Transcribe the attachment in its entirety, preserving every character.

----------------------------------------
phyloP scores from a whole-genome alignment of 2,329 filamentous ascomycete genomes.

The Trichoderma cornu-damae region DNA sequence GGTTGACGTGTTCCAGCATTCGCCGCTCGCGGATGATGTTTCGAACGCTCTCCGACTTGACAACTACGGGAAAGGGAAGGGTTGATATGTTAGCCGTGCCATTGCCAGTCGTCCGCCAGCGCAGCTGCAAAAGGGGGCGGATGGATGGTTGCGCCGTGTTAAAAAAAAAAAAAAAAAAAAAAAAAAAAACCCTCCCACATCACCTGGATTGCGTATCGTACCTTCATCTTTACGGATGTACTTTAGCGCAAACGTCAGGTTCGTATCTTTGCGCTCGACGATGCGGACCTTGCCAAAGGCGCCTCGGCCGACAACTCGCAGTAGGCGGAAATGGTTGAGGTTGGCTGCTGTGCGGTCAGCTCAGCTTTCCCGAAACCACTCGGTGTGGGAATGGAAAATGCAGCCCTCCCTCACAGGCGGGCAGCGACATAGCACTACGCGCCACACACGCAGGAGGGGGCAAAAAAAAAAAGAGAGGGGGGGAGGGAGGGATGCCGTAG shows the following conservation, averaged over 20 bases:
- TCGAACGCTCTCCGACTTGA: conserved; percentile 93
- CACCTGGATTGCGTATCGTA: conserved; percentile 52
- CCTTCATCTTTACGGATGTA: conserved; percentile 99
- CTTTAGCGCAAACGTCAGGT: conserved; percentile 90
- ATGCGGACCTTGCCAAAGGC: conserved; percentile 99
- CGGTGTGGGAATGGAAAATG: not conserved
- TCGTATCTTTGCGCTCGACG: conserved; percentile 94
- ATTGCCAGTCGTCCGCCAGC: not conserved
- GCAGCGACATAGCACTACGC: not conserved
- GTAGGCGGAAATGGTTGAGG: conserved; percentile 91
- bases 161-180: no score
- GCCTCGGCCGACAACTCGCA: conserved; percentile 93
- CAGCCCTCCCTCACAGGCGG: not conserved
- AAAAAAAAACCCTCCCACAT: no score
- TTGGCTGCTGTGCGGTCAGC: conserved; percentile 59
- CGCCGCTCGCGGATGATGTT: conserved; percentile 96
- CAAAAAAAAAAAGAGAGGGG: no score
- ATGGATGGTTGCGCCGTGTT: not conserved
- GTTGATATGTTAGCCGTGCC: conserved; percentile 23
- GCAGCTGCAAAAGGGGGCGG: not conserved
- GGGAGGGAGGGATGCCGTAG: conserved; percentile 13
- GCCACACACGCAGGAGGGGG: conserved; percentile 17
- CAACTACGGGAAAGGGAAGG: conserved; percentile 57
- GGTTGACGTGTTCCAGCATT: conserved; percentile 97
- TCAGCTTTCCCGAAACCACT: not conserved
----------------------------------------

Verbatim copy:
phyloP scores from a whole-genome alignment of 2,329 filamentous ascomycete genomes.

The Trichoderma cornu-damae region DNA sequence GGTTGACGTGTTCCAGCATTCGCCGCTCGCGGATGATGTTTCGAACGCTCTCCGACTTGACAACTACGGGAAAGGGAAGGGTTGATATGTTAGCCGTGCCATTGCCAGTCGTCCGCCAGCGCAGCTGCAAAAGGGGGCGGATGGATGGTTGCGCCGTGTTAAAAAAAAAAAAAAAAAAAAAAAAAAAAACCCTCCCACATCACCTGGATTGCGTATCGTACCTTCATCTTTACGGATGTACTTTAGCGCAAACGTCAGGTTCGTATCTTTGCGCTCGACGATGCGGACCTTGCCAAAGGCGCCTCGGCCGACAACTCGCAGTAGGCGGAAATGGTTGAGGTTGGCTGCTGTGCGGTCAGCTCAGCTTTCCCGAAACCACTCGGTGTGGGAATGGAAAATGCAGCCCTCCCTCACAGGCGGGCAGCGACATAGCACTACGCGCCACACACGCAGGAGGGGGCAAAAAAAAAAAGAGAGGGGGGGAGGGAGGGATGCCGTAG shows the following conservation, averaged over 20 bases:
- TCGAACGCTCTCCGACTTGA: conserved; percentile 93
- CACCTGGATTGCGTATCGTA: conserved; percentile 52
- CCTTCATCTTTACGGATGTA: conserved; percentile 99
- CTTTAGCGCAAACGTCAGGT: conserved; percentile 90
- ATGCGGACCTTGCCAAAGGC: conserved; percentile 99
- CGGTGTGGGAATGGAAAATG: not conserved
- TCGTATCTTTGCGCTCGACG: conserved; percentile 94
- ATTGCCAGTCGTCCGCCAGC: not conserved
- GCAGCGACATAGCACTACGC: not conserved
- GTAGGCGGAAATGGTTGAGG: conserved; percentile 91
- bases 161-180: no score
- GCCTCGGCCGACAACTCGCA: conserved; percentile 93
- CAGCCCTCCCTCACAGGCGG: not conserved
- AAAAAAAAACCCTCCCACAT: no score
- TTGGCTGCTGTGCGGTCAGC: conserved; percentile 59
- CGCCGCTCGCGGATGATGTT: conserved; percentile 96
- CAAAAAAAAAAAGAGAGGGG: no score
- ATGGATGGTTGCGCCGTGTT: not conserved
- GTTGATATGTTAGCCGTGCC: conserved; percentile 23
- GCAGCTGCAAAAGGGGGCGG: not conserved
- GGGAGGGAGGGATGCCGTAG: conserved; percentile 13
- GCCACACACGCAGGAGGGGG: conserved; percentile 17
- CAACTACGGGAAAGGGAAGG: conserved; percentile 57
- GGTTGACGTGTTCCAGCATT: conserved; percentile 97
- TCAGCTTTCCCGAAACCACT: not conserved